The NHS is trapped between its paper past and its digital future, a rock and a hard place it can't get out of.  UK patients' notes have traditionally been kept on paper, which has the advantage of being lossless and less leaky than its digital counterpart. However, as my own and many others' experience shows, the NHS' addiction of paper has all the downsides of the format with none of its benefits. Before the NHS could ever hope to make the best use of the scads of data it has, it must render it all into digital form, securely, and easily accessible. The electronic patient record fiasco showed how difficult such a task would be, and that involved a small section of the data the NHS holds on its patients.

Despite repeated promises that government really has learned lessons from the tech foul-ups of its past, the progress of Universal Credit and a delay to the implementation of Care.data, announced today, suggest otherwise.

Initially scheduled to begin operation in April, the database that will underpin Care.data will now go live in the autumn. The delay was ostensibly introduced because NHS England was persuaded by the complaints of the British Medical Association and others that not enough had been done to educate the public about the scheme and its implications.

Care.data and the furore that surrounds it is almost a direct replay of what happened with Summary Care Records: privacy concerns, a roundly-ignored NHS leafleting campaign, public confusion about opting out, implementation delays.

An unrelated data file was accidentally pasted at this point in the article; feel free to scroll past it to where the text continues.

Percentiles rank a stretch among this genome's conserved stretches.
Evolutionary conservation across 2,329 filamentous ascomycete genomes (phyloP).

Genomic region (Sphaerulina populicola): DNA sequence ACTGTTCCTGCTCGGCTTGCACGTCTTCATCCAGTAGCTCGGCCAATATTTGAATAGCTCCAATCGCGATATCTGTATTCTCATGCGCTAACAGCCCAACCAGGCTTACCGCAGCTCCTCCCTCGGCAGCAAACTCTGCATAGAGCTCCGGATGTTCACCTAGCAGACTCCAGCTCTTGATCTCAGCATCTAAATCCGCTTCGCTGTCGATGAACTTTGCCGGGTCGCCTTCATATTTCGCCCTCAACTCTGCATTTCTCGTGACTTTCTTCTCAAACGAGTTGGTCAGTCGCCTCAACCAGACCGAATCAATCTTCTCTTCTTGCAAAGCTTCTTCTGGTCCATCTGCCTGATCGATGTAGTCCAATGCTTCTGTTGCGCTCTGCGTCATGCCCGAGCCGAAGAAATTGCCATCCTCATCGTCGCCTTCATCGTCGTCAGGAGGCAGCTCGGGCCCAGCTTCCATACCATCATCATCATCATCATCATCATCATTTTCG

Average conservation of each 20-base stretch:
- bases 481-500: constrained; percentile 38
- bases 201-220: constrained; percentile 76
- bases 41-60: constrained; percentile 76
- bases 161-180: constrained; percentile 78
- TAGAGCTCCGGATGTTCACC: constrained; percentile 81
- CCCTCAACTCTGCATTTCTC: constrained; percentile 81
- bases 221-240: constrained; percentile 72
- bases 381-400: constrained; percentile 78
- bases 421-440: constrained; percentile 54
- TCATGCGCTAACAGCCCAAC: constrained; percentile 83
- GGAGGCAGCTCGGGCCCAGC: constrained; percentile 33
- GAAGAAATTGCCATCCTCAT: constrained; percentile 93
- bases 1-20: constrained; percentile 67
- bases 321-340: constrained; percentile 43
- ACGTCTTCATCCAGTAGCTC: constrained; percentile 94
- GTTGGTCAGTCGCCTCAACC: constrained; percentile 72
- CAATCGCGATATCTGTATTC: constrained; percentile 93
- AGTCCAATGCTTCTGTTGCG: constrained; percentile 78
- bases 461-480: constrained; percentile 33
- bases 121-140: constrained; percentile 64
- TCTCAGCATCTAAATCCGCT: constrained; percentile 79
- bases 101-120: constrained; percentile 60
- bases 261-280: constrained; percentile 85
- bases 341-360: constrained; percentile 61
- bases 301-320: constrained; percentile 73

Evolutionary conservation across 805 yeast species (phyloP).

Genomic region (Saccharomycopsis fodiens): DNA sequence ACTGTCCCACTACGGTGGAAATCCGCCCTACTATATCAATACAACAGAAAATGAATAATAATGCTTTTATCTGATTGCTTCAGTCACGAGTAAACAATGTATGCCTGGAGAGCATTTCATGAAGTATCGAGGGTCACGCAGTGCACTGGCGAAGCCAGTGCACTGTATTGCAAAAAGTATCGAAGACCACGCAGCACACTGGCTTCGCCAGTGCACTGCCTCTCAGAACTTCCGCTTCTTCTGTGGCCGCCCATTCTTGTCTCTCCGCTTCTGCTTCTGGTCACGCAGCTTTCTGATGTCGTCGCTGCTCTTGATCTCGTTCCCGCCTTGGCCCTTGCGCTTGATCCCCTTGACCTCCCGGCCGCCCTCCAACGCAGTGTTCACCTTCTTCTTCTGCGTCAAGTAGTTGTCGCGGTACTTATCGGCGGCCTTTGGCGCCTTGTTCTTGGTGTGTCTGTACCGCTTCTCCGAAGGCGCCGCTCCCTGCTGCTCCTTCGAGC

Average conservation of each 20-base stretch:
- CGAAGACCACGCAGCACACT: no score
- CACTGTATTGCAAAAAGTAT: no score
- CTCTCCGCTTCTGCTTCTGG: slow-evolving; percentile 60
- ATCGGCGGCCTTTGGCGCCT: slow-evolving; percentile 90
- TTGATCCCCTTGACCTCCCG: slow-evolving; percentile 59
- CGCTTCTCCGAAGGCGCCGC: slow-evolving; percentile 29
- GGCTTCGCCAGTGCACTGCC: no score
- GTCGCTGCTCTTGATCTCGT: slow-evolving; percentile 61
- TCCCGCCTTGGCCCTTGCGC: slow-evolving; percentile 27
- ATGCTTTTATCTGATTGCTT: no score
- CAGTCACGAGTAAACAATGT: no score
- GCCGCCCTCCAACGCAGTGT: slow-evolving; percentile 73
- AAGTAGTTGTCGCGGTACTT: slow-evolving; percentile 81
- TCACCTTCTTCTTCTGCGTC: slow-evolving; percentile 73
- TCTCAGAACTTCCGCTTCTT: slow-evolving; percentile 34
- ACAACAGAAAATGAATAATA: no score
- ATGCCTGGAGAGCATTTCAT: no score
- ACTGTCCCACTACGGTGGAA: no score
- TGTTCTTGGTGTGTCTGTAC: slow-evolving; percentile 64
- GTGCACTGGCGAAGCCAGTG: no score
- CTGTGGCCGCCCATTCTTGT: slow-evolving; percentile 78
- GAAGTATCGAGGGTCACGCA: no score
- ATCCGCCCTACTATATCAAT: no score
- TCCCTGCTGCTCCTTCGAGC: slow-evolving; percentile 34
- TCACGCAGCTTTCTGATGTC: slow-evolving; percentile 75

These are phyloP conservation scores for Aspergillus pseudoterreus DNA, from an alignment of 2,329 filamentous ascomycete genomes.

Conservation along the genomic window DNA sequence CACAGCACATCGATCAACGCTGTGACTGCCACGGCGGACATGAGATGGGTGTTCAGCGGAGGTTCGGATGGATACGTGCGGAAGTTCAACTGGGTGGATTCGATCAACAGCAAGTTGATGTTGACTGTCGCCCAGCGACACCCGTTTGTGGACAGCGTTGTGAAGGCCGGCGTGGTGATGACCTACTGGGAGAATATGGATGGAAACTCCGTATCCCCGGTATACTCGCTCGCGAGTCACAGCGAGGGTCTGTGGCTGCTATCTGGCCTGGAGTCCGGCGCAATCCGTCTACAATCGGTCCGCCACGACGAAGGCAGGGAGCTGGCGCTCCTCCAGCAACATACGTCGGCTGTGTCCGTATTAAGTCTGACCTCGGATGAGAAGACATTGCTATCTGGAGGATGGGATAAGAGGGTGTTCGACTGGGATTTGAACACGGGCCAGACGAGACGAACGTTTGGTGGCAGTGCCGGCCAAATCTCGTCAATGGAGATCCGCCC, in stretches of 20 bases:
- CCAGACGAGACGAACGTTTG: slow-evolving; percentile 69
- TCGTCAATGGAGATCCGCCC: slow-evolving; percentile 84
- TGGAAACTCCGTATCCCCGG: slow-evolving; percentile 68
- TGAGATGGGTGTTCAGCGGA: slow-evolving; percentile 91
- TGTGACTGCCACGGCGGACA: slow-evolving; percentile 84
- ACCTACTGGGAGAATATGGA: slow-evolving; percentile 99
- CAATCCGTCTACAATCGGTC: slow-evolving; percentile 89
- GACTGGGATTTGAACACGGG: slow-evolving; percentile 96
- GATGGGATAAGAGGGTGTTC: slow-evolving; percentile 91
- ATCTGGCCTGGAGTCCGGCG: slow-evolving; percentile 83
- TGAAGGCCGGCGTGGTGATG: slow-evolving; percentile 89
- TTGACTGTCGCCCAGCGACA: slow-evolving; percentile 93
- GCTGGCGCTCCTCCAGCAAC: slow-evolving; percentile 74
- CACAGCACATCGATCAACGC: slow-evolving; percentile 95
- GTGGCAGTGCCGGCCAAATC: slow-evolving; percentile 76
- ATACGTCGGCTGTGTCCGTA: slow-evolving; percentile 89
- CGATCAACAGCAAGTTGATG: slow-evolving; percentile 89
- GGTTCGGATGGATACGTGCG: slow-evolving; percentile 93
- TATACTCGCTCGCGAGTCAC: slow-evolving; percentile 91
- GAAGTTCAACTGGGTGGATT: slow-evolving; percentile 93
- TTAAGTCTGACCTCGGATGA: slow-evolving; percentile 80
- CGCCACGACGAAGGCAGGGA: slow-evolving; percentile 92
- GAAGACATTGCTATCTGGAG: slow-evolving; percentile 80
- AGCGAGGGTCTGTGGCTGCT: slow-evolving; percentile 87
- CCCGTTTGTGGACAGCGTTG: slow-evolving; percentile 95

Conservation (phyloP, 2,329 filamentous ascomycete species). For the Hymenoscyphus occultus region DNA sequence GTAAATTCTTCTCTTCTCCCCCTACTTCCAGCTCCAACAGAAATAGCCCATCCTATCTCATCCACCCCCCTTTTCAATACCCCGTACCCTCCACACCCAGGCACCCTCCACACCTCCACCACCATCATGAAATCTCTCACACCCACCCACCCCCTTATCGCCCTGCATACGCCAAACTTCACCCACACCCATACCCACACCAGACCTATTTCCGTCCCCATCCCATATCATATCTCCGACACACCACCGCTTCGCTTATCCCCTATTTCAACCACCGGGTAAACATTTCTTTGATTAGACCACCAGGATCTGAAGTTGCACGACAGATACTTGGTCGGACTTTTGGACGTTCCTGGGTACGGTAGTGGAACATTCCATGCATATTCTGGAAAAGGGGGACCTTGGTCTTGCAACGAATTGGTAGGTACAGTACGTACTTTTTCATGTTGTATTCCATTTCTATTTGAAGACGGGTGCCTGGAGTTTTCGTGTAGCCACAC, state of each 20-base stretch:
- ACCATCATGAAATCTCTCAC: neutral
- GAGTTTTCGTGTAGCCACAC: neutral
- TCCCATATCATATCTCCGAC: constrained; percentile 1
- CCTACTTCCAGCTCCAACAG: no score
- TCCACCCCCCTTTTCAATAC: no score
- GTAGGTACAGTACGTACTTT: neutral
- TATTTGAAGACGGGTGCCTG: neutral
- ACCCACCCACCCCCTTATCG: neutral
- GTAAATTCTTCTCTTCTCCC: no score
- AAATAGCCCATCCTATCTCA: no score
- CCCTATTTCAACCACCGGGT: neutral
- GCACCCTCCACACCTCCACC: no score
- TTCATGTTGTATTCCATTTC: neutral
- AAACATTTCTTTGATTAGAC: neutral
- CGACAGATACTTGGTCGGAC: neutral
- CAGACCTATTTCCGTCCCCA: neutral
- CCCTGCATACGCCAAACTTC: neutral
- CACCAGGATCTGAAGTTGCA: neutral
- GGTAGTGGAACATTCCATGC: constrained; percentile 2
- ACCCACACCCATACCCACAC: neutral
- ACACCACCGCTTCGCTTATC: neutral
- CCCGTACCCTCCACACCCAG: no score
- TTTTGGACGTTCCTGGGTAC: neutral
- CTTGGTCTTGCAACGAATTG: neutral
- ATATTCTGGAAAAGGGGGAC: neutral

NHS England will now spend the extra time before Care.data's launch promoting the scheme to the public.  "We have been told very clearly that patients need more time to learn about the benefits of sharing information and their right to object to their information being shared," NHS England national director for patients and information Tim Kelsey said in a statement.

The NHS would do well to educate users about the risks too: the benefits are obvious to most people, as are the downsides. The NHS, like most government bodies, has a history of data breaches and the fines that go with them. While leaving a USB stick with sensitive patient information on the train is unforgiveable, the potential for harm to individuals from a breach of such a large, centralised database is mind-boggling. Reverse engineering a link between an individual and a pseudonymised medical history could be of benefit to everyone from security agencies to insurance companies, and therefore hugely damaging to all of us.

And what of our right to change our minds? This too should be considered. Under the current scheme, if, having shared your data, you subsequently decide you'd prefer not to be included in the database, your record can't be removed. Data-sharing should not be such a binary proposition: the data defines an individual, it should be up to them to decide whether, when or where it's included in Care.data or not.

These problems can be circumvented, but they must be dealt with, publically and soberly, if the NHS really does want to win public confidence. The NHS should approach selling the scheme to the public as if was opt-in, not opt-out, then work to convince us to join it. Tell us how sharing our data can help, but tell us what risk too.

Let us decide if that balance is worth it. If it's found wanting, the NHS must go back to the drawing board and retool the scheme until it is. It's just too important to get wrong.